New Year, Same Problems with the Loop Trolley
The Loop Trolley is causing trouble for Saint Louis area officials again. The problem this time is possibly having to repay the federal government for all the federal money it took to build the trolley.
The Federal Transit Administration (FTA) is threatening to claw back the $37 million in grant money it gave to get the Loop Trolley up and (briefly) running. According to the FTA, trolley officials must submit a plan by February 1 to restart the trolley by June 1, and the plan must include at least three cars running four days per week.
According to the FTA’s regional director, any potential litigation over the money the FTA wants back would involve the Loop Trolley Transportation Development District (LTTDD) and the East West Gateway Council of Governments. This is because while most federal money the LTTDD received from the federal government came directly from the FTA, some also came via grants distributed by the East West Gateway.
Saint Louis area officials are concerned that failing to get the Loop Trolley running again would make it harder for the Saint Louis region to receive future federal transportation grants.
So what should be done about the trolley?
At this point, the most sensible decision seems to be whichever would cost taxpayers less—either running the trolley to satisfy the FTA’s conditions or paying back the $37 million.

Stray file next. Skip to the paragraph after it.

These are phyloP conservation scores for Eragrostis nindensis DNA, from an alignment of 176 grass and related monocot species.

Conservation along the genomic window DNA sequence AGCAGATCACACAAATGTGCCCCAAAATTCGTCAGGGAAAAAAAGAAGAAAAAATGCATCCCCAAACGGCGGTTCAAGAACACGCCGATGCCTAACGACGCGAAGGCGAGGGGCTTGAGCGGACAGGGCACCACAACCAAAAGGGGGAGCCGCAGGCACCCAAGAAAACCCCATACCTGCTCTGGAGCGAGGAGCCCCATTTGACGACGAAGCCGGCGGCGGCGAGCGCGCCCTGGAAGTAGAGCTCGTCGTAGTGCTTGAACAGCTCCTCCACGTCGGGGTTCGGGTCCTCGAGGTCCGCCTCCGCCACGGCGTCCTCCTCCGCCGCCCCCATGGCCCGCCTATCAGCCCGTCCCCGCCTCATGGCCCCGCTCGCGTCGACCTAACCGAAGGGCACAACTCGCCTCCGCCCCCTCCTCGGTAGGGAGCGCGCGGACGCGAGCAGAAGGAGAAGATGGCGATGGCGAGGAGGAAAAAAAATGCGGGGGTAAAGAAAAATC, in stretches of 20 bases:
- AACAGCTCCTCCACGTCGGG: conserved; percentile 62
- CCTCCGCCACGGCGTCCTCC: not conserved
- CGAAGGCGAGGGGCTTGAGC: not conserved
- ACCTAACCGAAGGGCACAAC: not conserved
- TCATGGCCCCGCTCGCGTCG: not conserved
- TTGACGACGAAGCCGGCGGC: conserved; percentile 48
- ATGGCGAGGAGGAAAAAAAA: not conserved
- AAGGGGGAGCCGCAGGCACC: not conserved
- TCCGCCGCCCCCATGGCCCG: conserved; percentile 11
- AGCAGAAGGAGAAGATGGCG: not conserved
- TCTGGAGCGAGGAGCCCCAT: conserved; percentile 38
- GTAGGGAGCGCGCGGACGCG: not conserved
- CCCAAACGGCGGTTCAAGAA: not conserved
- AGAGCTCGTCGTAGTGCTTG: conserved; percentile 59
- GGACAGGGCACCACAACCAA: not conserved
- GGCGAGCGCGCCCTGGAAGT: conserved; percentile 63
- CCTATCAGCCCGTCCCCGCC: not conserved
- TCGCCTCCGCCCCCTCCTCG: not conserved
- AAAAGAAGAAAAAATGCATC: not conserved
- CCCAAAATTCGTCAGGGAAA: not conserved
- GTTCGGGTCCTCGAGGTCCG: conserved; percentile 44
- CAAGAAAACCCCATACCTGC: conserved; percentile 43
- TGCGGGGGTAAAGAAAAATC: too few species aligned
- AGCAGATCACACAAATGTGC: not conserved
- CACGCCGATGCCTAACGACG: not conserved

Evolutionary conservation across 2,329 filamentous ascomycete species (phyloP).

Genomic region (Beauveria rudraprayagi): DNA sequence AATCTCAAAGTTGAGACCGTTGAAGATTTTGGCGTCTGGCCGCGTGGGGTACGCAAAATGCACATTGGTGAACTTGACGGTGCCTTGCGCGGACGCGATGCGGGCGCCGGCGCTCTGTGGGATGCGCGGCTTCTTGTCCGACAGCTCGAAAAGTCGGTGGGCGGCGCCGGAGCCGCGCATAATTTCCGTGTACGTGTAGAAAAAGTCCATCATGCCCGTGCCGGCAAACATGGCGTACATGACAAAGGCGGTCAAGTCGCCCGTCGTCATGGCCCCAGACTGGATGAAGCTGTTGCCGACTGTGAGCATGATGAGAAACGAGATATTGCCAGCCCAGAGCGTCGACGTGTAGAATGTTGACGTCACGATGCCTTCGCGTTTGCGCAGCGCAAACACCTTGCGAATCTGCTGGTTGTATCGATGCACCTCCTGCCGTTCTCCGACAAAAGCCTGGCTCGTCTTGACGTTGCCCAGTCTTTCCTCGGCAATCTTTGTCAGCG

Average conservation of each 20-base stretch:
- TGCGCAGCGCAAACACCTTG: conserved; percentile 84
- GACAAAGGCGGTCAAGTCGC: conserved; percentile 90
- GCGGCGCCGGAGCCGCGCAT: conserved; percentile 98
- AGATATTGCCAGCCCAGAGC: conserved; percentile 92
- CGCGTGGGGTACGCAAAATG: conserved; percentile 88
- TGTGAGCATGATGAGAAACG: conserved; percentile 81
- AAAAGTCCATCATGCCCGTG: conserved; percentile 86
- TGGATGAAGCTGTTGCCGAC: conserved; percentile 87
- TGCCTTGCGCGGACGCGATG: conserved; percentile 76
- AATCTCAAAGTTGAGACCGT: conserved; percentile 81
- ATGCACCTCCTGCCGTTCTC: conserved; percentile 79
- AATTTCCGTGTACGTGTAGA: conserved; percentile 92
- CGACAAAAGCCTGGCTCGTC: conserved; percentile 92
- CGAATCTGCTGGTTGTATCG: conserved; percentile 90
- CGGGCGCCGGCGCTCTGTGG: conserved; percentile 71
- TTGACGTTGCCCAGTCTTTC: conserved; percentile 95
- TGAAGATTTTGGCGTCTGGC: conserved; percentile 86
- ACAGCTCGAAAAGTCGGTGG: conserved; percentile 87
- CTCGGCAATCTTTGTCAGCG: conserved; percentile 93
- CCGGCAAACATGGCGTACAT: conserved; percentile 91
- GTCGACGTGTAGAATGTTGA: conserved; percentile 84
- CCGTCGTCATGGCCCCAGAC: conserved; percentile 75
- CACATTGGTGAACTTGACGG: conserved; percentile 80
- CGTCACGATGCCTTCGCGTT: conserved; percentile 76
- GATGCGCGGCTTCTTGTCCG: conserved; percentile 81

However, it’s not clear how many years the trolley would have to operate to satisfy the FTA’s terms. According to a letter from the FTA’s regional director to the Saint Louis City mayor, grant recipients must operate the project throughout the useful life of the property, which the regional director specified as between 12 and 40 years in the trolley’s case. But with the Loop Trolley’s operating budget of slightly over $1 million to run only two vehicles (and add in any additional costs from maintenance and indirect costs to Loop businesses), there are a number of variables that make it difficult to accurately calculate whether operating the trolley will cost less than paying back the grant.
Assuming the variables can be nailed down, it is possible to do the math and see which option is better for taxpayers. The problem is that even if, by the numbers, running the trolley is the less expensive option, that does not mean it actually will be. Any effort to restart the trolley would need to avoid the blunders that dogged the construction and past operation of the trolley in the first place.
If only the federal government guarded its (our) money this closely all the time.